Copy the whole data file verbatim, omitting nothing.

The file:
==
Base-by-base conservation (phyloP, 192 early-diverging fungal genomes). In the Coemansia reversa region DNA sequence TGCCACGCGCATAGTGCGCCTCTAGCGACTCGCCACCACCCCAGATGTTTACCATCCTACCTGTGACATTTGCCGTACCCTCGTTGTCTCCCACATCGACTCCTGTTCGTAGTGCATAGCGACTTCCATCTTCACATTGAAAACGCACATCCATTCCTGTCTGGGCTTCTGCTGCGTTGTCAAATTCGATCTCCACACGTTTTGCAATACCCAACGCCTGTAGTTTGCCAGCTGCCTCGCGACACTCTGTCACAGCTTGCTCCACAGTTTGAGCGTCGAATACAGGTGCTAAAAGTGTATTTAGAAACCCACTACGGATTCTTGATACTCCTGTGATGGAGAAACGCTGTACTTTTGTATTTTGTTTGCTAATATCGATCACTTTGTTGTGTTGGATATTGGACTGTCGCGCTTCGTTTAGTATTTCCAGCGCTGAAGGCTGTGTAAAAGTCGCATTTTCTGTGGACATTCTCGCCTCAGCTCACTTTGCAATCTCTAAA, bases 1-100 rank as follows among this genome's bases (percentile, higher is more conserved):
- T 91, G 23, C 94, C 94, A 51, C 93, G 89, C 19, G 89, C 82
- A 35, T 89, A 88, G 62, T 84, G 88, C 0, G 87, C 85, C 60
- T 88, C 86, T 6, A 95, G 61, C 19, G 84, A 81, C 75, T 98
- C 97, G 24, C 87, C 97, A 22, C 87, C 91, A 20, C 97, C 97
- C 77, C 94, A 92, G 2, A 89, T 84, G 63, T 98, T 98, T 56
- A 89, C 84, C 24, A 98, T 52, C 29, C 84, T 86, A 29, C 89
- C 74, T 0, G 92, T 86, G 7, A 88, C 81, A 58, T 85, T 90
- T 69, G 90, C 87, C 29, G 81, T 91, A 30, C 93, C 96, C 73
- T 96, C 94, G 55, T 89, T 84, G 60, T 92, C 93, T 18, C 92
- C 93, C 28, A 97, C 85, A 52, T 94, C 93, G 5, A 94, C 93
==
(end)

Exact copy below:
Base-by-base conservation (phyloP, 192 early-diverging fungal genomes). In the Coemansia reversa region DNA sequence TGCCACGCGCATAGTGCGCCTCTAGCGACTCGCCACCACCCCAGATGTTTACCATCCTACCTGTGACATTTGCCGTACCCTCGTTGTCTCCCACATCGACTCCTGTTCGTAGTGCATAGCGACTTCCATCTTCACATTGAAAACGCACATCCATTCCTGTCTGGGCTTCTGCTGCGTTGTCAAATTCGATCTCCACACGTTTTGCAATACCCAACGCCTGTAGTTTGCCAGCTGCCTCGCGACACTCTGTCACAGCTTGCTCCACAGTTTGAGCGTCGAATACAGGTGCTAAAAGTGTATTTAGAAACCCACTACGGATTCTTGATACTCCTGTGATGGAGAAACGCTGTACTTTTGTATTTTGTTTGCTAATATCGATCACTTTGTTGTGTTGGATATTGGACTGTCGCGCTTCGTTTAGTATTTCCAGCGCTGAAGGCTGTGTAAAAGTCGCATTTTCTGTGGACATTCTCGCCTCAGCTCACTTTGCAATCTCTAAA, bases 1-100 rank as follows among this genome's bases (percentile, higher is more conserved):
- T 91, G 23, C 94, C 94, A 51, C 93, G 89, C 19, G 89, C 82
- A 35, T 89, A 88, G 62, T 84, G 88, C 0, G 87, C 85, C 60
- T 88, C 86, T 6, A 95, G 61, C 19, G 84, A 81, C 75, T 98
- C 97, G 24, C 87, C 97, A 22, C 87, C 91, A 20, C 97, C 97
- C 77, C 94, A 92, G 2, A 89, T 84, G 63, T 98, T 98, T 56
- A 89, C 84, C 24, A 98, T 52, C 29, C 84, T 86, A 29, C 89
- C 74, T 0, G 92, T 86, G 7, A 88, C 81, A 58, T 85, T 90
- T 69, G 90, C 87, C 29, G 81, T 91, A 30, C 93, C 96, C 73
- T 96, C 94, G 55, T 89, T 84, G 60, T 92, C 93, T 18, C 92
- C 93, C 28, A 97, C 85, A 52, T 94, C 93, G 5, A 94, C 93